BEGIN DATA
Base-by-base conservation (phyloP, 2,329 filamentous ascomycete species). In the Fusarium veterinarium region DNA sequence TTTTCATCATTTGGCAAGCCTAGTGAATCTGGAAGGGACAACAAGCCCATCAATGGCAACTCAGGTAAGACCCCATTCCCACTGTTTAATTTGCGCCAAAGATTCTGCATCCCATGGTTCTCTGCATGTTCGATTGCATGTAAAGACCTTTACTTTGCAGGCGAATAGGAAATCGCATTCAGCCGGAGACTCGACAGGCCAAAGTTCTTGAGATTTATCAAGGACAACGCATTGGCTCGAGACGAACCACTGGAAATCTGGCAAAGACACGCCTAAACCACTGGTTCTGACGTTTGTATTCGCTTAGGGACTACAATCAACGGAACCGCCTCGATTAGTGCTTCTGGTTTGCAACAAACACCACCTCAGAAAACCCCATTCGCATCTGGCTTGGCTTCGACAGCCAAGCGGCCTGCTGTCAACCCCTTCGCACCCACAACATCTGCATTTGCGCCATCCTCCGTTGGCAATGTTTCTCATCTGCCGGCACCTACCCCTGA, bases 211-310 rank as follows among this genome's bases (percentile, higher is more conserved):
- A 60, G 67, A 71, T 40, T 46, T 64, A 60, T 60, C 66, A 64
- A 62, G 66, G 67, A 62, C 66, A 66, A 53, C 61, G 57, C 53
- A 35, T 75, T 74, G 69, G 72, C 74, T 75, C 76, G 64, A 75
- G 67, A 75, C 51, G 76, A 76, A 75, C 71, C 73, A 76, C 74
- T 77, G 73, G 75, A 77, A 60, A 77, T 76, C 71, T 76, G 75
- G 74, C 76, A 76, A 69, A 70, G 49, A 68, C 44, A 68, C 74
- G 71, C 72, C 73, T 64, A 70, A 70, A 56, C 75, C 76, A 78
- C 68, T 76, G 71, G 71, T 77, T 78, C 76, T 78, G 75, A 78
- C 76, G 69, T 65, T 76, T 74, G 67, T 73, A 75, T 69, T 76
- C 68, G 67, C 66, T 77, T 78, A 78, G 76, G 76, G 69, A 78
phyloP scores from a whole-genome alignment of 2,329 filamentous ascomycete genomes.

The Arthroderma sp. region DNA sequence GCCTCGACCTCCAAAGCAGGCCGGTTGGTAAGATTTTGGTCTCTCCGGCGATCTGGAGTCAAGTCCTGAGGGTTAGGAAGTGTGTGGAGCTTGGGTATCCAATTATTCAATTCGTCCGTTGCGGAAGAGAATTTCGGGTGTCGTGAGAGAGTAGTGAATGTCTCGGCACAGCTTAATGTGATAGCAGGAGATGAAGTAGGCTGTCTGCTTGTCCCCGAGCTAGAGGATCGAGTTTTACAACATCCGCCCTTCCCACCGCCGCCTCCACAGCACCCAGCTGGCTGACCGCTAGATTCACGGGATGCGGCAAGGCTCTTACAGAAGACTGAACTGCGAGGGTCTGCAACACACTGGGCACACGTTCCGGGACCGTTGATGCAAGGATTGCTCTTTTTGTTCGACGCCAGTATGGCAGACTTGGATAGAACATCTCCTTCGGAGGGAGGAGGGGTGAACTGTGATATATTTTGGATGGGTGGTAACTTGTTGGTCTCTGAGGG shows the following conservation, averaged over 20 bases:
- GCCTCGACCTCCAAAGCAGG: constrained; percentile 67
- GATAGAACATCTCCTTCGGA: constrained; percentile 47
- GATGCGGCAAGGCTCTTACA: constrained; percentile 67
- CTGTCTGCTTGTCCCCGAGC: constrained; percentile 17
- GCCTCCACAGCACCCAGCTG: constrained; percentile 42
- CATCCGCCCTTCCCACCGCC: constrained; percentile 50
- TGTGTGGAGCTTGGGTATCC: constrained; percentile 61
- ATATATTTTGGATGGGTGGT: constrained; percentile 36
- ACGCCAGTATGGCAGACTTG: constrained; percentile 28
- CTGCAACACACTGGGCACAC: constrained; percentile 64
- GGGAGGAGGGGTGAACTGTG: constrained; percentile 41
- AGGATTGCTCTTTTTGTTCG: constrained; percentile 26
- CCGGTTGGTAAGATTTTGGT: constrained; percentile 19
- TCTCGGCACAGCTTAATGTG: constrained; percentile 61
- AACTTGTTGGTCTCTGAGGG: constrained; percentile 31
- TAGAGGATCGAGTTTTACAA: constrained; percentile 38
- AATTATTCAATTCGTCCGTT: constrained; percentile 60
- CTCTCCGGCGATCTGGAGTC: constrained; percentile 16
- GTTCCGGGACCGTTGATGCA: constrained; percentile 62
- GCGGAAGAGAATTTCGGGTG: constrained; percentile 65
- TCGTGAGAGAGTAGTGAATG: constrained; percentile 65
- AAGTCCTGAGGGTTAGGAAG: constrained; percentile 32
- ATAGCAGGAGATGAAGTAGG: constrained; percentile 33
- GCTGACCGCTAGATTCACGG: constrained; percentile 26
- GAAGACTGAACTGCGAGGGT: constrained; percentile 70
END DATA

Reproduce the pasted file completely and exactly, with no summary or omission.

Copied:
Base-by-base conservation (phyloP, 2,329 filamentous ascomycete species). In the Fusarium veterinarium region DNA sequence TTTTCATCATTTGGCAAGCCTAGTGAATCTGGAAGGGACAACAAGCCCATCAATGGCAACTCAGGTAAGACCCCATTCCCACTGTTTAATTTGCGCCAAAGATTCTGCATCCCATGGTTCTCTGCATGTTCGATTGCATGTAAAGACCTTTACTTTGCAGGCGAATAGGAAATCGCATTCAGCCGGAGACTCGACAGGCCAAAGTTCTTGAGATTTATCAAGGACAACGCATTGGCTCGAGACGAACCACTGGAAATCTGGCAAAGACACGCCTAAACCACTGGTTCTGACGTTTGTATTCGCTTAGGGACTACAATCAACGGAACCGCCTCGATTAGTGCTTCTGGTTTGCAACAAACACCACCTCAGAAAACCCCATTCGCATCTGGCTTGGCTTCGACAGCCAAGCGGCCTGCTGTCAACCCCTTCGCACCCACAACATCTGCATTTGCGCCATCCTCCGTTGGCAATGTTTCTCATCTGCCGGCACCTACCCCTGA, bases 211-310 rank as follows among this genome's bases (percentile, higher is more conserved):
- A 60, G 67, A 71, T 40, T 46, T 64, A 60, T 60, C 66, A 64
- A 62, G 66, G 67, A 62, C 66, A 66, A 53, C 61, G 57, C 53
- A 35, T 75, T 74, G 69, G 72, C 74, T 75, C 76, G 64, A 75
- G 67, A 75, C 51, G 76, A 76, A 75, C 71, C 73, A 76, C 74
- T 77, G 73, G 75, A 77, A 60, A 77, T 76, C 71, T 76, G 75
- G 74, C 76, A 76, A 69, A 70, G 49, A 68, C 44, A 68, C 74
- G 71, C 72, C 73, T 64, A 70, A 70, A 56, C 75, C 76, A 78
- C 68, T 76, G 71, G 71, T 77, T 78, C 76, T 78, G 75, A 78
- C 76, G 69, T 65, T 76, T 74, G 67, T 73, A 75, T 69, T 76
- C 68, G 67, C 66, T 77, T 78, A 78, G 76, G 76, G 69, A 78
phyloP scores from a whole-genome alignment of 2,329 filamentous ascomycete genomes.

The Arthroderma sp. region DNA sequence GCCTCGACCTCCAAAGCAGGCCGGTTGGTAAGATTTTGGTCTCTCCGGCGATCTGGAGTCAAGTCCTGAGGGTTAGGAAGTGTGTGGAGCTTGGGTATCCAATTATTCAATTCGTCCGTTGCGGAAGAGAATTTCGGGTGTCGTGAGAGAGTAGTGAATGTCTCGGCACAGCTTAATGTGATAGCAGGAGATGAAGTAGGCTGTCTGCTTGTCCCCGAGCTAGAGGATCGAGTTTTACAACATCCGCCCTTCCCACCGCCGCCTCCACAGCACCCAGCTGGCTGACCGCTAGATTCACGGGATGCGGCAAGGCTCTTACAGAAGACTGAACTGCGAGGGTCTGCAACACACTGGGCACACGTTCCGGGACCGTTGATGCAAGGATTGCTCTTTTTGTTCGACGCCAGTATGGCAGACTTGGATAGAACATCTCCTTCGGAGGGAGGAGGGGTGAACTGTGATATATTTTGGATGGGTGGTAACTTGTTGGTCTCTGAGGG shows the following conservation, averaged over 20 bases:
- GCCTCGACCTCCAAAGCAGG: constrained; percentile 67
- GATAGAACATCTCCTTCGGA: constrained; percentile 47
- GATGCGGCAAGGCTCTTACA: constrained; percentile 67
- CTGTCTGCTTGTCCCCGAGC: constrained; percentile 17
- GCCTCCACAGCACCCAGCTG: constrained; percentile 42
- CATCCGCCCTTCCCACCGCC: constrained; percentile 50
- TGTGTGGAGCTTGGGTATCC: constrained; percentile 61
- ATATATTTTGGATGGGTGGT: constrained; percentile 36
- ACGCCAGTATGGCAGACTTG: constrained; percentile 28
- CTGCAACACACTGGGCACAC: constrained; percentile 64
- GGGAGGAGGGGTGAACTGTG: constrained; percentile 41
- AGGATTGCTCTTTTTGTTCG: constrained; percentile 26
- CCGGTTGGTAAGATTTTGGT: constrained; percentile 19
- TCTCGGCACAGCTTAATGTG: constrained; percentile 61
- AACTTGTTGGTCTCTGAGGG: constrained; percentile 31
- TAGAGGATCGAGTTTTACAA: constrained; percentile 38
- AATTATTCAATTCGTCCGTT: constrained; percentile 60
- CTCTCCGGCGATCTGGAGTC: constrained; percentile 16
- GTTCCGGGACCGTTGATGCA: constrained; percentile 62
- GCGGAAGAGAATTTCGGGTG: constrained; percentile 65
- TCGTGAGAGAGTAGTGAATG: constrained; percentile 65
- AAGTCCTGAGGGTTAGGAAG: constrained; percentile 32
- ATAGCAGGAGATGAAGTAGG: constrained; percentile 33
- GCTGACCGCTAGATTCACGG: constrained; percentile 26
- GAAGACTGAACTGCGAGGGT: constrained; percentile 70